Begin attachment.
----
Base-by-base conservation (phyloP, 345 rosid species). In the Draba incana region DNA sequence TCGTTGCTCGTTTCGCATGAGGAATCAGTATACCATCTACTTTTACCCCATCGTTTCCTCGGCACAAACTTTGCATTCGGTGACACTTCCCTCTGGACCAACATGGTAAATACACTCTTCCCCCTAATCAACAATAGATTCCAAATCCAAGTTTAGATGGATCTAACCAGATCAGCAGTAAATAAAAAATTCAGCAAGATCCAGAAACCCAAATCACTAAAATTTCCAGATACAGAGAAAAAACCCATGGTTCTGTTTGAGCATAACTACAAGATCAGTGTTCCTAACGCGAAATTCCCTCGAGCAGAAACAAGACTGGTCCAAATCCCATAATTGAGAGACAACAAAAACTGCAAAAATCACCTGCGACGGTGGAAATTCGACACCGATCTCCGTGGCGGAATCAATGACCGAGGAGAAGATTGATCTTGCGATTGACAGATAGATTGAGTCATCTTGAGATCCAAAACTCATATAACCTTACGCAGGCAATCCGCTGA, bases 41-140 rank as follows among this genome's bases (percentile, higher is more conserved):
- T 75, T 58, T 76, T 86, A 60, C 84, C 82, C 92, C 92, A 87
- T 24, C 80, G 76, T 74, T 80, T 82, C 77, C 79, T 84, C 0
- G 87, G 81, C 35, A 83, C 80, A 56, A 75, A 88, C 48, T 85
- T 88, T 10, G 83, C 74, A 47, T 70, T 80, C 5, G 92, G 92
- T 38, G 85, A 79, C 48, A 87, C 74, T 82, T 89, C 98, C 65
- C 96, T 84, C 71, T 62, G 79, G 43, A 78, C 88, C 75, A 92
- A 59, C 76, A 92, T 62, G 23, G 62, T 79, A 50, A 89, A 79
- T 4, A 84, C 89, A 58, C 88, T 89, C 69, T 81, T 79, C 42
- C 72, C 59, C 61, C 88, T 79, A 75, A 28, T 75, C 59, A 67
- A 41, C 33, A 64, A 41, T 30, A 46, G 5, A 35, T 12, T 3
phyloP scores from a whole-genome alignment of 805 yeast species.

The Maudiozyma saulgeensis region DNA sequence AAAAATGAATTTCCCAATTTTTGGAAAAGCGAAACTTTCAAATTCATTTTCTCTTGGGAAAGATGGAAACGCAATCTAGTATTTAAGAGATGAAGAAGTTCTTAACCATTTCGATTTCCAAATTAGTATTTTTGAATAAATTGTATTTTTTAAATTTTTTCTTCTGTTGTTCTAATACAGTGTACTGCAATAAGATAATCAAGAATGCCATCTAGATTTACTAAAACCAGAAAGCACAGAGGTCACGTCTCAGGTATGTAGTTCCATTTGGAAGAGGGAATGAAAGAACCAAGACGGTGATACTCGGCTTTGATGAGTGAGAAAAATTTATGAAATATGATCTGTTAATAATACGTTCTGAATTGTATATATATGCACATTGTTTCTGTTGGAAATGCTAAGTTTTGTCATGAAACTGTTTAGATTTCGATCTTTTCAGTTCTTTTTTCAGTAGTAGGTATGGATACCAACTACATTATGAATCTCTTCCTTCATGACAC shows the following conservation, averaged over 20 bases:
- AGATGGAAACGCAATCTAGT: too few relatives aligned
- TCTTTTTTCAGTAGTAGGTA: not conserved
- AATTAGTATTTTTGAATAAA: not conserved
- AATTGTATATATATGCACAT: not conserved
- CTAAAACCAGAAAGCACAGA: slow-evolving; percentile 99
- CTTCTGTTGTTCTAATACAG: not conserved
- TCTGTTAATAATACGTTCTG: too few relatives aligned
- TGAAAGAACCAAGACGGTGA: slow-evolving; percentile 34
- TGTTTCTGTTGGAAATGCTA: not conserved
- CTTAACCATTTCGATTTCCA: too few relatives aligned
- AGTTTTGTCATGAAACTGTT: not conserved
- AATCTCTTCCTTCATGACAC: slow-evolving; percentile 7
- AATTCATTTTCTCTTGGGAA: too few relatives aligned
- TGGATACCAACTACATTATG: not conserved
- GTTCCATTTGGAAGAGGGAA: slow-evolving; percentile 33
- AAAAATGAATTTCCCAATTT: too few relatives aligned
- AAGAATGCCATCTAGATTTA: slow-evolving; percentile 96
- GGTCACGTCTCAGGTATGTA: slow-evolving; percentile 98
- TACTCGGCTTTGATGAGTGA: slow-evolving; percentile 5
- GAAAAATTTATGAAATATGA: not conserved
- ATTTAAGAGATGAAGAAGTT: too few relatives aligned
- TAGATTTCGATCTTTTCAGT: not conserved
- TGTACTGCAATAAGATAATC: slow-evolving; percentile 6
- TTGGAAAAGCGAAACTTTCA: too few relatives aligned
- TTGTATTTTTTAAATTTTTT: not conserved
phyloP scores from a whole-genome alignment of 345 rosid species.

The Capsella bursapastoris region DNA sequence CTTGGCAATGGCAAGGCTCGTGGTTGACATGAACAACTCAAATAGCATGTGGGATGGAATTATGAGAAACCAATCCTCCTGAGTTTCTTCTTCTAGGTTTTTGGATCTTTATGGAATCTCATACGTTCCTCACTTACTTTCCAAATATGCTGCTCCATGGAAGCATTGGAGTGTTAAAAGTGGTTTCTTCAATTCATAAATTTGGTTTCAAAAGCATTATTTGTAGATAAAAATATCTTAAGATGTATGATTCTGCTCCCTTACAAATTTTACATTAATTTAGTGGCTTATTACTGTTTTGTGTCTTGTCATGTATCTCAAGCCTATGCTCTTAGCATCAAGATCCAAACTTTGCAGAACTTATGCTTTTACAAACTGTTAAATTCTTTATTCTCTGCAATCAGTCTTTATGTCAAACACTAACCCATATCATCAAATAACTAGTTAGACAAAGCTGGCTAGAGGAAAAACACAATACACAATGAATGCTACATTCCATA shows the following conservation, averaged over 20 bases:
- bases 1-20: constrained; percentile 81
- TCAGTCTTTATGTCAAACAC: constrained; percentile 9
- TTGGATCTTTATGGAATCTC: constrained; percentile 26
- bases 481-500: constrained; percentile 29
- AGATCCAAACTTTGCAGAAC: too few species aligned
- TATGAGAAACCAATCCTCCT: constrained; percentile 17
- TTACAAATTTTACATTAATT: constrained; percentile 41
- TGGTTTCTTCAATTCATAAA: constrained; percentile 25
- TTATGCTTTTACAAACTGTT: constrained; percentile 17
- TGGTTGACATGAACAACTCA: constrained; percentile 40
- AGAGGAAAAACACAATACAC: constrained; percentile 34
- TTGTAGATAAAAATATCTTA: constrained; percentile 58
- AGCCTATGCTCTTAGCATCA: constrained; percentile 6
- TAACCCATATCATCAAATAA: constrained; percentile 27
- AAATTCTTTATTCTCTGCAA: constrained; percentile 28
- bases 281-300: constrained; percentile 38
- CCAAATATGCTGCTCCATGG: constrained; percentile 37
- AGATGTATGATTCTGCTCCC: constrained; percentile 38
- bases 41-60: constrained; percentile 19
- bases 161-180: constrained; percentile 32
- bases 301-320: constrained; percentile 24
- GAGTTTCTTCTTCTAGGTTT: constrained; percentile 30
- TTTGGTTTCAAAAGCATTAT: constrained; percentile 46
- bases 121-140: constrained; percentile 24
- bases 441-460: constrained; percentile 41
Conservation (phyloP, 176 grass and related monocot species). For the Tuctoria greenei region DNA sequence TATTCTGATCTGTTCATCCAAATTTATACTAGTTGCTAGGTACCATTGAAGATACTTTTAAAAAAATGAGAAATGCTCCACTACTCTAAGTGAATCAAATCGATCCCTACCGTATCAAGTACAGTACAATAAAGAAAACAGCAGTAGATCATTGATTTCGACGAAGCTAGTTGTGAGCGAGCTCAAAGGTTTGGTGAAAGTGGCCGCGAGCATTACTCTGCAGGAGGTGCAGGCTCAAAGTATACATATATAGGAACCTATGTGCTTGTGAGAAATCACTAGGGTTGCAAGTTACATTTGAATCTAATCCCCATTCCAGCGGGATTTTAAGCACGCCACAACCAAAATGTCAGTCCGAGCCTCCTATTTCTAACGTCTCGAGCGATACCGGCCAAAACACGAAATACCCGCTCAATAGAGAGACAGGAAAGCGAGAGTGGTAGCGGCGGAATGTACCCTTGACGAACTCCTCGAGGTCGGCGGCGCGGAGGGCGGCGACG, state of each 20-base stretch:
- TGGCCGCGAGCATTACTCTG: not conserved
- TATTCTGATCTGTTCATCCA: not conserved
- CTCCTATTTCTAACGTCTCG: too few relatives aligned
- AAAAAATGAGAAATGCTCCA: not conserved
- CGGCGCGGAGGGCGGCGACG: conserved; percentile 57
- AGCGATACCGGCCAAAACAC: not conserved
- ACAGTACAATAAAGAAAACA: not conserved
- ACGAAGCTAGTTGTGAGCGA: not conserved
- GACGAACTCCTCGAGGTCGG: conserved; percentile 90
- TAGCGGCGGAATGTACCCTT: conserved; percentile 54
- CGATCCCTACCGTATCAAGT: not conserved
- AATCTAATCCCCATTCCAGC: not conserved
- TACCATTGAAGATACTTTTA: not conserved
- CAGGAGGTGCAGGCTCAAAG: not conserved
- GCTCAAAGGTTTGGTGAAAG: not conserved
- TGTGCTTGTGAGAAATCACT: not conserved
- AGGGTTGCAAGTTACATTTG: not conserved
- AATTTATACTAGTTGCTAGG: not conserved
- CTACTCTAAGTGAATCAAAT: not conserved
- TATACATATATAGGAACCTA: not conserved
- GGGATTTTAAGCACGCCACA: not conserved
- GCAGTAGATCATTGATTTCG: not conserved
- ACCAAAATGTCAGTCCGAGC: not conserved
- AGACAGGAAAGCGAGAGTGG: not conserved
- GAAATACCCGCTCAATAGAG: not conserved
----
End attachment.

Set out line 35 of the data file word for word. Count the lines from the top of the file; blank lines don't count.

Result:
- TAGATTTCGATCTTTTCAGT: not conserved